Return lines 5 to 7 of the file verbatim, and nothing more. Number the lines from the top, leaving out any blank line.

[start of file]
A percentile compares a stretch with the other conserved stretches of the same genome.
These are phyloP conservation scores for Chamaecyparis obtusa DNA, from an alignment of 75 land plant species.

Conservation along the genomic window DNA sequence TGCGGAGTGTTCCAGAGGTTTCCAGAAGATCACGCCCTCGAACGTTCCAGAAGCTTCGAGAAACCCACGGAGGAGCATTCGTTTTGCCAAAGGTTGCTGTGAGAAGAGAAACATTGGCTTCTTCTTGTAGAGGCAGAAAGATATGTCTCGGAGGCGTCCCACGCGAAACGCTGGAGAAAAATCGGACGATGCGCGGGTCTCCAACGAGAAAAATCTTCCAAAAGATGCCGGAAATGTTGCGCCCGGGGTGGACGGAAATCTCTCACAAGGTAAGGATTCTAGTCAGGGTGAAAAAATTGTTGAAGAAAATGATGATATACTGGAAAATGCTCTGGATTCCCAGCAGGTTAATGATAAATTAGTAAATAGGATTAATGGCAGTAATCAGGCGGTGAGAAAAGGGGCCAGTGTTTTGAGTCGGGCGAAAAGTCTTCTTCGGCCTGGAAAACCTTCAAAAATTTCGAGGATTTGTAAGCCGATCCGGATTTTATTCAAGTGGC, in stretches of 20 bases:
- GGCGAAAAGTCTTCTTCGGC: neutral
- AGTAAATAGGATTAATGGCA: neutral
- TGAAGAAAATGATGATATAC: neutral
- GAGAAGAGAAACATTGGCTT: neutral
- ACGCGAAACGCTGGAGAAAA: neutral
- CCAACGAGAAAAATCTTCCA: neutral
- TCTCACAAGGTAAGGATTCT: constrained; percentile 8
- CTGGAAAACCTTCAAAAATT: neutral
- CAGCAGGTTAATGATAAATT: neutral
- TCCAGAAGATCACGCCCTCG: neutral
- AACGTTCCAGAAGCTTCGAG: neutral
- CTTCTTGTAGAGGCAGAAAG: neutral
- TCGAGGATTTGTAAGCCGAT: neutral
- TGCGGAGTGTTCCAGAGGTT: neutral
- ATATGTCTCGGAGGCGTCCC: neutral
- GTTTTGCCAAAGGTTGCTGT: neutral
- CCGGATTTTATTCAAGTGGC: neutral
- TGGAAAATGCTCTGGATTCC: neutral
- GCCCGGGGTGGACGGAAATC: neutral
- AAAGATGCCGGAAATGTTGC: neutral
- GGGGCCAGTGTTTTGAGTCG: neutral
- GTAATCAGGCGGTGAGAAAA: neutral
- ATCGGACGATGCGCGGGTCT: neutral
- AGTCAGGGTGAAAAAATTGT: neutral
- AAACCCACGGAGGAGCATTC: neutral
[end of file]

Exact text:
- AGTAAATAGGATTAATGGCA: neutral
- TGAAGAAAATGATGATATAC: neutral
- GAGAAGAGAAACATTGGCTT: neutral